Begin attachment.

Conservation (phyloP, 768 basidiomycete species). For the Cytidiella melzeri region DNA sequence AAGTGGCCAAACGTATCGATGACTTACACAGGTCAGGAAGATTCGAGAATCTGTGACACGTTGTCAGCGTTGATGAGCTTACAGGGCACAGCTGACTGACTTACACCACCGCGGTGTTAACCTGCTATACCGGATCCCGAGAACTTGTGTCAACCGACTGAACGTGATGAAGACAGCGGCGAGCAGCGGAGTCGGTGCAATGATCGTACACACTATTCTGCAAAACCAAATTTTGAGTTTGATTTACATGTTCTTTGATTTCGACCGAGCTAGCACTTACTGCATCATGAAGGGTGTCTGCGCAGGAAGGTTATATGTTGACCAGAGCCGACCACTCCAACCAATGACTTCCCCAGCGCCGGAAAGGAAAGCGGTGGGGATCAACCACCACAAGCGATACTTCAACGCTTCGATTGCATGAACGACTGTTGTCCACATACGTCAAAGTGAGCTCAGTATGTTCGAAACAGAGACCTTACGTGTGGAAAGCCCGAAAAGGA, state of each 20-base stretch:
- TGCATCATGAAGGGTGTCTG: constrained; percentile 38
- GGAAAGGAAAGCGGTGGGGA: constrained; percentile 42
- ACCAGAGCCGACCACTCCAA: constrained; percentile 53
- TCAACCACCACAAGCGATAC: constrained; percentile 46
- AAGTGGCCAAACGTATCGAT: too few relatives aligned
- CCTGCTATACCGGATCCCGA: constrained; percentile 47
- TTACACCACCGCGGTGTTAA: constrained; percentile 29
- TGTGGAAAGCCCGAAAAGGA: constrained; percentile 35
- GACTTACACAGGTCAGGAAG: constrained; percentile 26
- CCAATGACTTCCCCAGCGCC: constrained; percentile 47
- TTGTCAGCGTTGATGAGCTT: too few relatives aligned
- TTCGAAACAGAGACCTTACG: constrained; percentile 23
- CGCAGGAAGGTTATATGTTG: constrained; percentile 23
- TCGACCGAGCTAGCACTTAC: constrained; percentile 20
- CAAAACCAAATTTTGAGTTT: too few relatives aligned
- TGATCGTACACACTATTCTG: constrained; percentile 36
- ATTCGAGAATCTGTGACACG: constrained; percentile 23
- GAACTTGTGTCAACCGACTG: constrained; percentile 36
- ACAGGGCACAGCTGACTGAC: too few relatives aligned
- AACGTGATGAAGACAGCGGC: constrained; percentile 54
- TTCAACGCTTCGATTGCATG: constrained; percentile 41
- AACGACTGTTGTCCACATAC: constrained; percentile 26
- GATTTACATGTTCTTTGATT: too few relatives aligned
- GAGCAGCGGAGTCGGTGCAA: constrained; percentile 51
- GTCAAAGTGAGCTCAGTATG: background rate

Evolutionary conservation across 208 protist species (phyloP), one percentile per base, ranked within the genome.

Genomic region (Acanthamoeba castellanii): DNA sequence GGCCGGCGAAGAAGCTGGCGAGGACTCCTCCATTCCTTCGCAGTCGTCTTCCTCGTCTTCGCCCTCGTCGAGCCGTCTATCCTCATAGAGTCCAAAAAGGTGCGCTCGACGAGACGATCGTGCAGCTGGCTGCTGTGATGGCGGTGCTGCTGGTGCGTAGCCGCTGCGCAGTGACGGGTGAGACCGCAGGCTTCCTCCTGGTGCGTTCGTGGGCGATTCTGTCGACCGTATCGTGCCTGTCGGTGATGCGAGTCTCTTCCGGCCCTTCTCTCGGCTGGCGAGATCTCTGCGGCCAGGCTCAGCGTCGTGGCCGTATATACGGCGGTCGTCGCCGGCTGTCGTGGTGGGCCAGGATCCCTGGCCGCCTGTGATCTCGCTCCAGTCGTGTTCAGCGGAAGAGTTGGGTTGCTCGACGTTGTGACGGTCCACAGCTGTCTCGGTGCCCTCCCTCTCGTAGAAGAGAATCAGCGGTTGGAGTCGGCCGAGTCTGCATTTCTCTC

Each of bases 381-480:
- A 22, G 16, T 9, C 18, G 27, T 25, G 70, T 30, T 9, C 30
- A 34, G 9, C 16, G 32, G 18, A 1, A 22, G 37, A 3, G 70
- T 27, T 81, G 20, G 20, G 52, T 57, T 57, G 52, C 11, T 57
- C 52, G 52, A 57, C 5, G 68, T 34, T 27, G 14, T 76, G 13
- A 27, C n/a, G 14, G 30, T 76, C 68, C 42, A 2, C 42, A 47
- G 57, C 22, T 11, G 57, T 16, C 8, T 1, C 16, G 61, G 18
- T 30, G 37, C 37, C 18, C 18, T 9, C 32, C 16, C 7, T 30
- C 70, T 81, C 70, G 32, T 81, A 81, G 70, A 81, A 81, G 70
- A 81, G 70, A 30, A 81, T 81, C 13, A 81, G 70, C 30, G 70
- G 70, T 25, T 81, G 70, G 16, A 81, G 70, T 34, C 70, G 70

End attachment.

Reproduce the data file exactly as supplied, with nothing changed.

Conservation (phyloP, 768 basidiomycete species). For the Cytidiella melzeri region DNA sequence AAGTGGCCAAACGTATCGATGACTTACACAGGTCAGGAAGATTCGAGAATCTGTGACACGTTGTCAGCGTTGATGAGCTTACAGGGCACAGCTGACTGACTTACACCACCGCGGTGTTAACCTGCTATACCGGATCCCGAGAACTTGTGTCAACCGACTGAACGTGATGAAGACAGCGGCGAGCAGCGGAGTCGGTGCAATGATCGTACACACTATTCTGCAAAACCAAATTTTGAGTTTGATTTACATGTTCTTTGATTTCGACCGAGCTAGCACTTACTGCATCATGAAGGGTGTCTGCGCAGGAAGGTTATATGTTGACCAGAGCCGACCACTCCAACCAATGACTTCCCCAGCGCCGGAAAGGAAAGCGGTGGGGATCAACCACCACAAGCGATACTTCAACGCTTCGATTGCATGAACGACTGTTGTCCACATACGTCAAAGTGAGCTCAGTATGTTCGAAACAGAGACCTTACGTGTGGAAAGCCCGAAAAGGA, state of each 20-base stretch:
- TGCATCATGAAGGGTGTCTG: constrained; percentile 38
- GGAAAGGAAAGCGGTGGGGA: constrained; percentile 42
- ACCAGAGCCGACCACTCCAA: constrained; percentile 53
- TCAACCACCACAAGCGATAC: constrained; percentile 46
- AAGTGGCCAAACGTATCGAT: too few relatives aligned
- CCTGCTATACCGGATCCCGA: constrained; percentile 47
- TTACACCACCGCGGTGTTAA: constrained; percentile 29
- TGTGGAAAGCCCGAAAAGGA: constrained; percentile 35
- GACTTACACAGGTCAGGAAG: constrained; percentile 26
- CCAATGACTTCCCCAGCGCC: constrained; percentile 47
- TTGTCAGCGTTGATGAGCTT: too few relatives aligned
- TTCGAAACAGAGACCTTACG: constrained; percentile 23
- CGCAGGAAGGTTATATGTTG: constrained; percentile 23
- TCGACCGAGCTAGCACTTAC: constrained; percentile 20
- CAAAACCAAATTTTGAGTTT: too few relatives aligned
- TGATCGTACACACTATTCTG: constrained; percentile 36
- ATTCGAGAATCTGTGACACG: constrained; percentile 23
- GAACTTGTGTCAACCGACTG: constrained; percentile 36
- ACAGGGCACAGCTGACTGAC: too few relatives aligned
- AACGTGATGAAGACAGCGGC: constrained; percentile 54
- TTCAACGCTTCGATTGCATG: constrained; percentile 41
- AACGACTGTTGTCCACATAC: constrained; percentile 26
- GATTTACATGTTCTTTGATT: too few relatives aligned
- GAGCAGCGGAGTCGGTGCAA: constrained; percentile 51
- GTCAAAGTGAGCTCAGTATG: background rate

Evolutionary conservation across 208 protist species (phyloP), one percentile per base, ranked within the genome.

Genomic region (Acanthamoeba castellanii): DNA sequence GGCCGGCGAAGAAGCTGGCGAGGACTCCTCCATTCCTTCGCAGTCGTCTTCCTCGTCTTCGCCCTCGTCGAGCCGTCTATCCTCATAGAGTCCAAAAAGGTGCGCTCGACGAGACGATCGTGCAGCTGGCTGCTGTGATGGCGGTGCTGCTGGTGCGTAGCCGCTGCGCAGTGACGGGTGAGACCGCAGGCTTCCTCCTGGTGCGTTCGTGGGCGATTCTGTCGACCGTATCGTGCCTGTCGGTGATGCGAGTCTCTTCCGGCCCTTCTCTCGGCTGGCGAGATCTCTGCGGCCAGGCTCAGCGTCGTGGCCGTATATACGGCGGTCGTCGCCGGCTGTCGTGGTGGGCCAGGATCCCTGGCCGCCTGTGATCTCGCTCCAGTCGTGTTCAGCGGAAGAGTTGGGTTGCTCGACGTTGTGACGGTCCACAGCTGTCTCGGTGCCCTCCCTCTCGTAGAAGAGAATCAGCGGTTGGAGTCGGCCGAGTCTGCATTTCTCTC

Each of bases 381-480:
- A 22, G 16, T 9, C 18, G 27, T 25, G 70, T 30, T 9, C 30
- A 34, G 9, C 16, G 32, G 18, A 1, A 22, G 37, A 3, G 70
- T 27, T 81, G 20, G 20, G 52, T 57, T 57, G 52, C 11, T 57
- C 52, G 52, A 57, C 5, G 68, T 34, T 27, G 14, T 76, G 13
- A 27, C n/a, G 14, G 30, T 76, C 68, C 42, A 2, C 42, A 47
- G 57, C 22, T 11, G 57, T 16, C 8, T 1, C 16, G 61, G 18
- T 30, G 37, C 37, C 18, C 18, T 9, C 32, C 16, C 7, T 30
- C 70, T 81, C 70, G 32, T 81, A 81, G 70, A 81, A 81, G 70
- A 81, G 70, A 30, A 81, T 81, C 13, A 81, G 70, C 30, G 70
- G 70, T 25, T 81, G 70, G 16, A 81, G 70, T 34, C 70, G 70